Friday, September 24, 2010

World's poorest should use renewables/IEA

Oil prices encourage poorest to use renewables-IEA
Wed Sep 22, 2010 12:58am GMT

By David Sheppard
UNITED NATIONS, Sept 21 (Reuters) - Higher oil and energy costs mean
the world's poorest people should look to renewable energy sources to
provide the power generation so many lack, the head of the
International Energy Agency said on Tuesday.

Nobuo Tanaka, executive director of the IEA which advises 28
industrialized countries on energy policy, said oil prices near $75 a
barrel CLc1 meant rural populations in sub-Sahara Africa should turn
to solar, wind and other renewables.

"Higher energy prices have a very large impact on the poorest
populations," Tanaka said on the sidelines of a summit on world
poverty at the UN headquarters in New York.

"That is why we think that renewables are often the best solution. The
issue is how you finance these projects initially."

The IEA was launching a report created with the United Nations
Development Programme and Industrial Development Organization looking
at energy poverty and how to make modern energy access universal.

It highlights that it would cost $36 billion a year between now and
2030 to provide energy supplies to the world's 1.2 million people who
currently lack access. [ID:nLDE68K23U]

The report argues this amounts to just 3 percent of what the world is
projected to invest in future energy projects over the next 20 years.

"Lack of access to modern energy services is a serious hindrance to
economic and social development and must be overcome if the UN
Millennium Development Goals are to be achieved," the IEA said in the

Tanaka said current oil prices around $75 a barrel may fall in the
short-term if the economic recovery in the developed world falters,
saying he saw many risks to growth, but the IEA and its partners do
not see prices heading lower for long.

"In the report we're not projecting oil prices will go down
significantly," said Minoru Takada,the head of Sustainable Energy at
the UN Development Programme.

"We expect the oil price will stay around this level or rise a bit

The report said in this environment, "Small, stand-alone renewable
energy technologies can often meet the electricity needs of rural
communities more cheaply and have the potential to displace costly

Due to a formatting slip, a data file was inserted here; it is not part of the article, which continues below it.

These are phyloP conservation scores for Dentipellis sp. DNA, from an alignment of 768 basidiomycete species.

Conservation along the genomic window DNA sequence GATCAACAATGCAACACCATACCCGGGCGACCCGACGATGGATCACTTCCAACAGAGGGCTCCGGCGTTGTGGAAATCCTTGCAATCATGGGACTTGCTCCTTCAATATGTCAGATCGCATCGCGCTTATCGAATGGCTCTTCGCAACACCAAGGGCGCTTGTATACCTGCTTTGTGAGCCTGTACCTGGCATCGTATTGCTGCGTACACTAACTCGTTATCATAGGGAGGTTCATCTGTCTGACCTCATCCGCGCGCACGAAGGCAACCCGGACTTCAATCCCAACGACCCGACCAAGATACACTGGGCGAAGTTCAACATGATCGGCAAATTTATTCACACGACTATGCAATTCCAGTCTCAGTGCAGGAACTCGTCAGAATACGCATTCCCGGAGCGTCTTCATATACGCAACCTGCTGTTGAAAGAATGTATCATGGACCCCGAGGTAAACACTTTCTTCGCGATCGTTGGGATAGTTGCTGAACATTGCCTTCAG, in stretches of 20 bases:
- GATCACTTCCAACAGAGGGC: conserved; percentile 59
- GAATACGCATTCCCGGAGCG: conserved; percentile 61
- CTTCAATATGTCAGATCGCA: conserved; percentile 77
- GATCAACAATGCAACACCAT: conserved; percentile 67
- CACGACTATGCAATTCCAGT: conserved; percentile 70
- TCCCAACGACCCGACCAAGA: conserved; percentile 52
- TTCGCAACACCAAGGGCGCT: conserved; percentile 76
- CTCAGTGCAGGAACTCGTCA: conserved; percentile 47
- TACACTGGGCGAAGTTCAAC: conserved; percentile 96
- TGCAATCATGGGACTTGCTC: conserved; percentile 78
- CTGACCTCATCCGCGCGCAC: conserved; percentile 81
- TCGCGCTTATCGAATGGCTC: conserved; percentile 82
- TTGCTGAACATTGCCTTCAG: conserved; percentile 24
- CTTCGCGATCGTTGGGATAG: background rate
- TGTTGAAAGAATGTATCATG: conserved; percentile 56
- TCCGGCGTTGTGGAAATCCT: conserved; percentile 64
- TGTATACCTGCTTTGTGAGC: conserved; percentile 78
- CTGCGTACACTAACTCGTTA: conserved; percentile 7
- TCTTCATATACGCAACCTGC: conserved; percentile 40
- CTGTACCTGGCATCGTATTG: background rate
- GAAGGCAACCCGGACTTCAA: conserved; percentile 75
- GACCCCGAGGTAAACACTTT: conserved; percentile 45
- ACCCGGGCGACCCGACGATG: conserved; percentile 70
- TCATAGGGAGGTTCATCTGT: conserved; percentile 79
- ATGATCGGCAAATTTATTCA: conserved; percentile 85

diesel-powered generation options.

"One of the main advantages of renewable energy sources, particularly
for household scale applications, is their comparatively low running
costs (fuel costs are zero), but their high upfront costs demands new
and innovative financial tools to encourage uptake."

Takada of the UN Development Programme said they would work with host
and donor countries to encourage subsidies for initial projects.

Using primarily renewables to provide energy access to the world's
poorest populations would only boost oil demand by less than 1 percent
and carbon dioxide emissions by 0.8 percent, the IEA said. (Reporting
by David Sheppard; Editing by Richard Chang)

� Thomson Reuters 2010 All rights reserved

Renewable energy sources could help some of the poorest people in the
world mitigate the effects of high oil prices, a new report claims.
Published by the International Energy Agency (IEA), the report on the
United Nations (UN) Millennium Development Goals (MDG) suggests that
sub-Saharan regions should look to solar power as the "most widespread
energy resource" in the region. Nobuo Tanaka, executive director of
the IEA, speaking at the UN headquarters in New York, highlighted that
a lack of access to "modern energy services" has a severe effect on
both social and economic development. "Small, stand-alone renewable
energy technologies can often meet the electricity needs of rural
communities more cheaply and have the potential to displace costly
diesel-powered generation options," Reuters quotes Mr Tanaka as
saying. The report by the IEA suggested that there must be more
government support for renewable energy in Africa and that currently,
the framework for the development of such projects is lacking. Mr
Tanaka also noted that the initial financing of renewable energy
developments was an issue. The UN MDG for Environmental Sustainability
states that "a decisive response to climate change is urgently needed".

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